Skip to main content

Greenville: Facing its past

racial terror
The National Memorial for Peace and Justice in Montgomery, Alabama.

Montgomery, Alabama, is the home of The National Memorial for Peace and Justice, a place dedicated to African Americans who have perished by lynching or fallen victim to other racial injustices. The central memorial is constructed of 800 steel monuments, representing each county in the United States where a racial terror lynching took place. Greenville County is one of the 800 as it is the county of record for the 1933 lynching of George Green by a group of men.

In the six-acre park surrounding the memorial is a field of identical monuments, waiting to be claimed and installed in their respective counties. The monuments gauge the willingness of communities to face the past and take ownership of their part of history.

The Community Remembrance Project of Greenville County, a partnership between Furman University’s Riley Institute Fellows and a long list of community stakeholders, aims to retrieve its monument and plaque. The Greenville Journal covered an event that took place in November to raise awareness of the of the two-year initiative.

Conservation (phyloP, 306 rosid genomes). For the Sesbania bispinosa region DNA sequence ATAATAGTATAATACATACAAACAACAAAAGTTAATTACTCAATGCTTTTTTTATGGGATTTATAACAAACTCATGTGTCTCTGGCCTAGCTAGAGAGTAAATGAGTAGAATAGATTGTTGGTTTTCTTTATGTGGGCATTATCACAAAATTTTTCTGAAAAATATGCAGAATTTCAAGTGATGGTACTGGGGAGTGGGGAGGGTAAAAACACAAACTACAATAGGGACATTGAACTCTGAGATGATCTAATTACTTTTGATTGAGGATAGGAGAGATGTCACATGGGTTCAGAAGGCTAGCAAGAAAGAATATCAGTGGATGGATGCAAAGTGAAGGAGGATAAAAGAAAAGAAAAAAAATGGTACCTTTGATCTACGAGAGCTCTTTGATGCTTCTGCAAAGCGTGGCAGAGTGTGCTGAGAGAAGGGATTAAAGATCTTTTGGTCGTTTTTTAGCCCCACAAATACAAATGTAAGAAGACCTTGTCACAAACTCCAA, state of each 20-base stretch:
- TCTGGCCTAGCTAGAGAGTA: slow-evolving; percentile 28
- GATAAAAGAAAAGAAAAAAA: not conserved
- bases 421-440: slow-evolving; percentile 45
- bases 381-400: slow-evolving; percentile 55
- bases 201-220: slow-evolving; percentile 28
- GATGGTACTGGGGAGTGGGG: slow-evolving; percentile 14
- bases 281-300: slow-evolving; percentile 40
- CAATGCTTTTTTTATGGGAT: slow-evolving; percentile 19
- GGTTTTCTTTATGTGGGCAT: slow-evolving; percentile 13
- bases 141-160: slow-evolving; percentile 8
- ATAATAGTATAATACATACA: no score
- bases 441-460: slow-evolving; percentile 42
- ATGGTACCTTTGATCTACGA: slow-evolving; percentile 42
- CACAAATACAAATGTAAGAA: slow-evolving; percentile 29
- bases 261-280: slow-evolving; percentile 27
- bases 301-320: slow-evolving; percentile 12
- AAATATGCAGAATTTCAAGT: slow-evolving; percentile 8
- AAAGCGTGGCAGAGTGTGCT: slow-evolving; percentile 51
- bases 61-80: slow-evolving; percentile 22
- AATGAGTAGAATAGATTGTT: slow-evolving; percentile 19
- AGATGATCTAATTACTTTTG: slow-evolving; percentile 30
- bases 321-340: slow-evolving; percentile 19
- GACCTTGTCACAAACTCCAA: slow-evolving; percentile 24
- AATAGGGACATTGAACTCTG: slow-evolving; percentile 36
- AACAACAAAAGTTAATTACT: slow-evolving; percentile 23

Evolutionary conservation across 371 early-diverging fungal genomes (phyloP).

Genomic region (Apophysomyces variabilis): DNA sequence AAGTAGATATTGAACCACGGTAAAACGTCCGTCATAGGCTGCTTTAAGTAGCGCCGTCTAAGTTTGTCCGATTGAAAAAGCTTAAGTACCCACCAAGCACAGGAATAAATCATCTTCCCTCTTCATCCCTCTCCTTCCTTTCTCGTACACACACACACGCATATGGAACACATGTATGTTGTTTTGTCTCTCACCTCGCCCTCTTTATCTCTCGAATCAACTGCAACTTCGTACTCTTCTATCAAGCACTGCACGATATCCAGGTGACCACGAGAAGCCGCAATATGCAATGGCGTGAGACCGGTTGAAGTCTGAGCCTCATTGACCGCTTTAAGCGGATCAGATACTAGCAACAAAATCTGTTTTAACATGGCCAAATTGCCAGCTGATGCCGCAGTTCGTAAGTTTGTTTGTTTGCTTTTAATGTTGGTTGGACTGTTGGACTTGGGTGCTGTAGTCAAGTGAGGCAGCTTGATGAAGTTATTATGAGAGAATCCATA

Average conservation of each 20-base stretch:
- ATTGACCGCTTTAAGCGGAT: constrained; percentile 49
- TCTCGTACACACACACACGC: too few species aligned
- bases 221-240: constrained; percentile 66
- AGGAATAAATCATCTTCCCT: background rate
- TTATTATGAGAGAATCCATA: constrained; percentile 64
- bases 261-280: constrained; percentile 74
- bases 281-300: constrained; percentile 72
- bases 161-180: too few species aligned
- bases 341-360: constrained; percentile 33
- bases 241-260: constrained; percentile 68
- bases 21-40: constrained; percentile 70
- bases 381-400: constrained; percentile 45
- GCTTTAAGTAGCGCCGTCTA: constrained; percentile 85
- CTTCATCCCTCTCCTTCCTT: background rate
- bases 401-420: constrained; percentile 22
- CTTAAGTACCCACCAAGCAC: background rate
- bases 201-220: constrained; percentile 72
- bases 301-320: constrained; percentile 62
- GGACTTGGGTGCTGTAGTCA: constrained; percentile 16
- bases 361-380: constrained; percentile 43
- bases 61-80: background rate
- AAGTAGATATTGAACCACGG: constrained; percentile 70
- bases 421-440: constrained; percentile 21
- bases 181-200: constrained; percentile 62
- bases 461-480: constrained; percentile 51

Print Friendly, PDF & Email

Last updated .

Screenshot of students participating in virtual Business & Entrepreneurship Boot Camp

Second Summer Business and Entrepreneurship Boot Camp graduates 42

The annual three-week camp is designed to give non-business majors the chance to master the foundations of business and the fundamentals of entrepreneurship.

Illustration of a coronavirus in a jail cell

Justicia fights for COVID-19 protections for people who are incarcerated

Legal clinic gives students firsthand experience with law while keeping virus in check

Committed to First-Generation College Students

Furman University was elected to first cohort focused on advancing first-generation student success.

Stock photo of a person with a backpack, wearing a hoodie, with hands up.

Unfounded fear helps fuel police violence

Despite evidence that policing is relatively safe, social amplification increases police fear of being harmed by civilians